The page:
After the nation was divided into North and South Korea by the DMZ, Mt. Seorak became the most famous mountain in the south. Ulsan Rock is no doubt magnificent but it is the ambience of the mountain covered in autumn leaves that makes you think, “Ah, so this is where the fire of autumn is lit.”
In the deep mountains, Buddhist temples were inevitably built. Gangneung is known for its Confucian cultural remains and there are no big temples in this coastal city, but Sinheung Temple and Baekdam Temple, where the famous monk Manhae stayed for many years and drew up a plan to reform Korean Buddhism, are found in the deepest recesses of Mt. Seorak, as are Woljeong Temple and Sangwon Temple on Mt. Odae. In the courtyard of Woljeong Temple is an octagonal stone pagoda from the Goryeo Dynasty and facing it is a stone seated bodhisattva in prayer, both of which survived the ravages of the Korean War when all wooden structures in the temple were destroyed by fire. Sangwon Temple is home to a number of precious cultural treasures, such as Korea’s oldest bronze bell and a wooden sculpture of Manjusri, the bodhisattva of supreme wisdom, as a young boy.

The seated figure of Manjusri is wrapped in legend. King Sejo of the Joseon Dynasty suffered a terrible skin disease and traveled to all famous mineral springs around the country in search of a cure. While he was bathing in the stream below Sangwon Temple, Manjusri appeared to scrub his back and heal him. So the legend goes, and the story is painted on a mural at the temple. There is another story that says the image of Manjusri was originally enshrined at the nearby Munsu Temple by King Sejo’s daughter, Princess Euisuk, to pray for a son but was at some point moved to Sangwon Temple.
The main peak of the Taebaek Mountain Range is naturally Mt. Taebaek, standing 1,567 meters high and being revered since ancient times as one of the three sacred mountains of Korea. This too is a place of legend.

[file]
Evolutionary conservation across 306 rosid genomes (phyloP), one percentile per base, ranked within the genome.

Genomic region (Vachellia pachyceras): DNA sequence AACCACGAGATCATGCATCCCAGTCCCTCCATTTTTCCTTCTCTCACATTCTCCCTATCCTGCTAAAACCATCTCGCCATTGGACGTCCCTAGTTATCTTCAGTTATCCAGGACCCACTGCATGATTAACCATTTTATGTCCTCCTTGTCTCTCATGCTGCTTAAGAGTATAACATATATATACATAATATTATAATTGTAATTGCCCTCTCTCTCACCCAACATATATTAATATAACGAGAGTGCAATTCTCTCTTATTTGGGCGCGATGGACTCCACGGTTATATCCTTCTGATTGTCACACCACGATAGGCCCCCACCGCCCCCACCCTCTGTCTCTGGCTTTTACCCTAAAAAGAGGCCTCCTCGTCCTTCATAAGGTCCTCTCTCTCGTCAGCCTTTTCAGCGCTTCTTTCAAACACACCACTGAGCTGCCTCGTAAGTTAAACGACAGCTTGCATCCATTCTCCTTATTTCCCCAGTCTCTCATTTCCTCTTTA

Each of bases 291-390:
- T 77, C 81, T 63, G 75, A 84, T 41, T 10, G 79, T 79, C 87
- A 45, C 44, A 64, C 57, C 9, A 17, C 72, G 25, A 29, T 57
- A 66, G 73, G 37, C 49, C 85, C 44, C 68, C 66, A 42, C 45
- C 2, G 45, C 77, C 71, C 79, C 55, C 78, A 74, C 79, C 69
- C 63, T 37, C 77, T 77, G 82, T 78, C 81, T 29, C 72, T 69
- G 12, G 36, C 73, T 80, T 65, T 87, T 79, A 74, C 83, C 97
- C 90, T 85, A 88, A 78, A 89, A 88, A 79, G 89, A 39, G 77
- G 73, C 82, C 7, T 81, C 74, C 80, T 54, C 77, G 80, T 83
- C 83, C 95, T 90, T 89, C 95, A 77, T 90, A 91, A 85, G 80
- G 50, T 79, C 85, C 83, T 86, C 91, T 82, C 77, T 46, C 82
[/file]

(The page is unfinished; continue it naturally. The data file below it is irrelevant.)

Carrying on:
The boy king Danjong, ousted from the throne by his uncle, King Sejo, met his death in the mountains of Yeongwol and came to Mt. Taebaek riding on a white horse to become a mountain god. Another historically significant place in the area is the Mt. Taebaek Archive where a copy of the “Annals of the Joseon Dynasty” (Joseon wangjo sillok) was kept from 1606 to 1910.

Every summer, a rafting festival is held in Auraji, and on the wooden rafts the traditional folk song “Arirang” is performed. Born and set in Auraji, “Arirang” resonates with the joys and sorrows of life, the doleful strains of the song flowing down with the water past Chungju until the stream reaches Yangpyeong in Gyeonggi Province.

In the deep ravines of Gangwon Province, various kinds of bridges were laid in places where a crossing was necessary. The brushwood bridge (seopdari ) over the Odae Stream on Mt. Odae is one of them.

The Blessing and Gift of Nature
The Taebaek Mountain Range slopes steeply on the eastern side where it runs down to meet the sea. The more gentle slopes on the western side cradle the drainage basin of the Han and Nakdong rivers. In Samsu-dong in the city of Taebaek is a mountain named Samsuryeong, literally the “three waters pass.” As this suggests, Samsu-dong is the watershed for three rivers: the Han River, which flows into the West Sea; the Nakdong River, which flows into the South Sea; and the Osip Stream, which flows into the East Sea. According to a funny old tale, a drop of rain that fell on top of this mountain splashed and separated into three droplets — one flowed eastward, one westward and one southward.
Samsu-dong is also home to Hwangji, the lake that is the source of the Nakdong River, and Geomnyongso, the spring that is the source of the Han River. The main stream of the Han River, called the “lifeline” of the Korean people, runs 514 kilometers, starting from Geomnyongso and meeting with other streams in many valleys to flow into Jeongseon. There it joins Songcheon, a stream that begins at Mt. Hwangbyeong. The spot where these two streams meet is Auraji, whose name means “where two waterways join.” And together, these waterways adorn the landscape. Jeongseon, though mountainous, has fertile land and clean waters, and thanks to the splendid environment, people came here to enjoy the scenery and revel in poetry, music and art. Auraji was also widely known because rafts gathered here to transport wood, cut in the deep mountains across the province, down the Namhan River to Mapo on the southern periphery of the capital, Hanyang (today’s Seoul).